DETROIT – General Motors powertrain chief Dan Nicholson takes automakers’ case for a single, higher-octane gasoline standard to Congress on Friday (April 13) when he speaks before the U.S. House Energy and Commerce Committee.
“We’re optimistic – there’s never been a better time for it,” Nicholson tells WardsAuto following a panel discussion on the future of internal-combustion engines here at the SAE World Congress Experience.
Nicholson, vice president-GM Propulsion Systems, delivers the automakers’ plea to boost the regular-fuel octane level to 95 RON on behalf of the U.S. Council for Automotive Research, a consortium that seeks to strengthen the U.S. auto industry through cooperative research and development.
Higher octane makes gasoline more resistant to compression ignition, or knocking, which can damage engine components. The higher standard would allow automakers to gain more efficiency from ICEs through higher compression ratios needed in today’s smaller-displacement turbocharged and supercharged engines.
Nicholson is among at least eight speakers addressing Congress on the issue, including representatives from the fuel industry who are working with automakers in the push for a single octane rating. In the past, oil refiners have been resistant to octane increases because of added costs. Representatives of fuel distributors and the fuel station industries also are presenting to Congress.
Nicholson says the estimated 3% higher cost of what essentially would be premium fuel will be directly offset by a 3% gain in fuel efficiency. He notes octane ratings of 95 and above have been common in Europe for decades.
“America deserves at least as good a fuel as Europe has,” Nicholson says. “It will have customer value if it’s done correctly. We’ve studied it and we know that it’s cost-effective.”
Fellow SAE panelist David Filipe, Ford vice president-Powertrain Engineering, agrees the time has come to introduce higher-octane fuel as the U.S. standard. He says the increase in cost for higher-octane fuel is estimated at 5 cents per gallon over current 87 RON unleaded regular.
Panelist Tomonori Niizato, senior engineer-Honda R&D, says higher octane could enable the Japanese automaker to introduce power-dense and highly efficient engines with compression ratios as high as 15:1.
“If the market fuel octane becomes higher, with a stable supply, we can provide a much higher compression engine with more efficiency,” Niizato promises.
Panelist John Heywood, MIT engineering professor, suggests automakers might want to consider ways to use multiple-octane fuels in a vehicle, so that the right mix fuels the engine depending on use and power demand.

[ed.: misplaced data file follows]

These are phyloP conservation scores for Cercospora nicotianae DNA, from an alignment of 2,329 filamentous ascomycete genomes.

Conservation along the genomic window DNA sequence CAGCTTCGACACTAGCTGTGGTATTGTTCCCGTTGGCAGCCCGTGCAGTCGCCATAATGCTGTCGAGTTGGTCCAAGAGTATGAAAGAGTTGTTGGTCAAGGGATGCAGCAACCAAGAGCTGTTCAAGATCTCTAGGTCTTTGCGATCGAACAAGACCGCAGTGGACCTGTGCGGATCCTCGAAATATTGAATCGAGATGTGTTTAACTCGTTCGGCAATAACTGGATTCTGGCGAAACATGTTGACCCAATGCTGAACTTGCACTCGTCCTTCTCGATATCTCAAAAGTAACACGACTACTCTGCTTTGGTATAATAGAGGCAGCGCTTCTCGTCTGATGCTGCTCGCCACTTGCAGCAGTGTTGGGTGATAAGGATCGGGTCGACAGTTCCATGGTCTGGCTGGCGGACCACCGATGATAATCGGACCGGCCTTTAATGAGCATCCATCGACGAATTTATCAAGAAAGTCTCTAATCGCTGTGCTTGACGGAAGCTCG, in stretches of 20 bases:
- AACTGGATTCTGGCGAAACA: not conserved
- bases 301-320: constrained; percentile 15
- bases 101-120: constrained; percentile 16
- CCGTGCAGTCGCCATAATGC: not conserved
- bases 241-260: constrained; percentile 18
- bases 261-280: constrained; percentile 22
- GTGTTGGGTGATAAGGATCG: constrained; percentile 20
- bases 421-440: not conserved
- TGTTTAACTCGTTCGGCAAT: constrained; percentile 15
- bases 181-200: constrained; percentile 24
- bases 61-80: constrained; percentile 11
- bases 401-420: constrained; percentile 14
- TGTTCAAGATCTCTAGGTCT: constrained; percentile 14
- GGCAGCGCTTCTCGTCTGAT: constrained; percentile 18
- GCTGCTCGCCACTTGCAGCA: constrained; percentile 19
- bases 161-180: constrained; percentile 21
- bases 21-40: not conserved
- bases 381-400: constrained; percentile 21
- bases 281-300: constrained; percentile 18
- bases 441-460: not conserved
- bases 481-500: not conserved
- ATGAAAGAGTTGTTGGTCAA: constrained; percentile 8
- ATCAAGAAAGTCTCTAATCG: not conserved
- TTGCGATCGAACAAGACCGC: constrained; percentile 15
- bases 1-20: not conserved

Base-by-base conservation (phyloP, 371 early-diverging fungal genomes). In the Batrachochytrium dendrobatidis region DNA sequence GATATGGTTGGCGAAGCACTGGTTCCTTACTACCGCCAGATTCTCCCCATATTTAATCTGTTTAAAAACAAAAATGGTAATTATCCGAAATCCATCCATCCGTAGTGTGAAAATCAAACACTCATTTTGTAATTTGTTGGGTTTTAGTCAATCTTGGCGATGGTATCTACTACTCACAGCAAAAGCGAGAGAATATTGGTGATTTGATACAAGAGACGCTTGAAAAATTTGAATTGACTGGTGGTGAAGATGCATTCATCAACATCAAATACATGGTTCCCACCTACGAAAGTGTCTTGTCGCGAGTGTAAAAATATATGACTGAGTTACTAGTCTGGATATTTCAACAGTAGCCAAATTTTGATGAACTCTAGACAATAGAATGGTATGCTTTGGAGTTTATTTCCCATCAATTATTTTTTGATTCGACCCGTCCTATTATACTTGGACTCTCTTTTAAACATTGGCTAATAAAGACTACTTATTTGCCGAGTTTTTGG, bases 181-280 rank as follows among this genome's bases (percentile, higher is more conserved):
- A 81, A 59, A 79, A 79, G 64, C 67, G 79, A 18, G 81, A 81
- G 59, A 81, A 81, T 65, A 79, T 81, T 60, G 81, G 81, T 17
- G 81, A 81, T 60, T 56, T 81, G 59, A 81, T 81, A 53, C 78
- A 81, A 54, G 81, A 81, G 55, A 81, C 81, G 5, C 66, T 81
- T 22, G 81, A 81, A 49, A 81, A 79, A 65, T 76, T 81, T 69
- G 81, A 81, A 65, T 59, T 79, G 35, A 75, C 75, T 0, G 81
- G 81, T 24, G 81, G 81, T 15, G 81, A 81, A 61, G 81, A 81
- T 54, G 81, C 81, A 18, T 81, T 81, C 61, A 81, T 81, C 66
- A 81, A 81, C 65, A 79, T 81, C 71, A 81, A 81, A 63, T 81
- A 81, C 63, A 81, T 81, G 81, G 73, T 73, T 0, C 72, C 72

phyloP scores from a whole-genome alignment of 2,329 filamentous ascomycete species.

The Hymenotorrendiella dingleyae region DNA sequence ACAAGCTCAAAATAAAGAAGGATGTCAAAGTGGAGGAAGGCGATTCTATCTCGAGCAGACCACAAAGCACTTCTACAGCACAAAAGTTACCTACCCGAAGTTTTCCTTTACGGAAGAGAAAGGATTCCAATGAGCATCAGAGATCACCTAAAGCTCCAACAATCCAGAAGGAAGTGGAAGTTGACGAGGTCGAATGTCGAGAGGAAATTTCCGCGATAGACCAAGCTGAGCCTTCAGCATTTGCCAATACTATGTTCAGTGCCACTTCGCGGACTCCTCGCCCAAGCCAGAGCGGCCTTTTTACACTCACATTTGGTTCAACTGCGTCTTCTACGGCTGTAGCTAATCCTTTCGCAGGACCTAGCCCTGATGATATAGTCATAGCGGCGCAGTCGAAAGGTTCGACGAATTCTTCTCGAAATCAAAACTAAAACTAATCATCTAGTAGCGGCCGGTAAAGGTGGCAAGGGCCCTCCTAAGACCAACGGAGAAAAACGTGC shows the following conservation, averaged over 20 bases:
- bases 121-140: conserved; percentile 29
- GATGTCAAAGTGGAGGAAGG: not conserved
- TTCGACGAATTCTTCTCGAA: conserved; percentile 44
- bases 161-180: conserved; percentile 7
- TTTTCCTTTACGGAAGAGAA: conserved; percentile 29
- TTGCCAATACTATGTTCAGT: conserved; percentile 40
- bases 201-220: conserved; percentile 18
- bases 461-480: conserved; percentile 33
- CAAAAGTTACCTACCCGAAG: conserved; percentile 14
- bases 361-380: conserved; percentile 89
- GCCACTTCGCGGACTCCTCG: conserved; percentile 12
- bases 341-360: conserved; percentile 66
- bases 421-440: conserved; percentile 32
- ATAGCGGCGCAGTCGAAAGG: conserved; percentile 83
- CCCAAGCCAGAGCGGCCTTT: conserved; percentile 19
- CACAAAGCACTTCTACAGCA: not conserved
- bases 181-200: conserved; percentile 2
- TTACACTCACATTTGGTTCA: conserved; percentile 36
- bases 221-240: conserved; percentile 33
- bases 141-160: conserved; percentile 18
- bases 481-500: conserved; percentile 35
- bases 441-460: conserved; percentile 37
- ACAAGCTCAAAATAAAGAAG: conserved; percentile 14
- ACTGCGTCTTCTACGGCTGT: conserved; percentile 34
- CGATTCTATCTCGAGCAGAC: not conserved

While Niizato says on-demand, on-board octane could be accomplished, Nicholson warns consumers expect instantaneous engine response, which may be hard to achieve when varying the fuel supply.
ICE Not Dead Yet
The SAE panel discussion, titled “Not Dead Yet – The Ever-Evolving ICE Powertrain,” also covered a wide range of topics from the growing potential for diesel engines in light-duty trucks and SUVs in the U.S. to the limits of transmission gear ratios.
Diesel offerings are increasing in light trucks, including in the Ford F-150 due this summer and GM’s newest Silverado and Sierra that arrive this fall to join the Ram 1500 EcoDiesel in the market.
Panelist Jeff Lux, FCA head of transmission powertrain, says while 11- and 12-speed automatic transmissions are possible, he believes the current crop of gearboxes in the 7.5- to 10-speed range are optimal, especially given increasing electrification.
“With the advances in ICEs, you likely can get by with fewer (gears) rather than more,” Lux says.
Nicholson and Filipe say they’re happy with the 9- and 10-speed transmissions the two automakers jointly developed. Nicholson says the next step for GM is offering “infinity” – a continuously variable transmission in the Malibu this year.
As for the rumored death of ICEs, all the panelists see traditional engines gaining efficiency and becoming electrified, but still existing under the hoods of American cars and trucks for decades to come.
“The ICE is not dead yet – we’re now in peaceful coexistence with electrification,” Nicholson says. “It’s a marathon, not a sprint.
“Higher octane is the cheapest way to get more efficiency and we should do that right away,” he concludes.
Niizato adds the ICE “will never die,” even as Honda projects building 1 million EVs by 2030.
[email protected] @bobgritzinger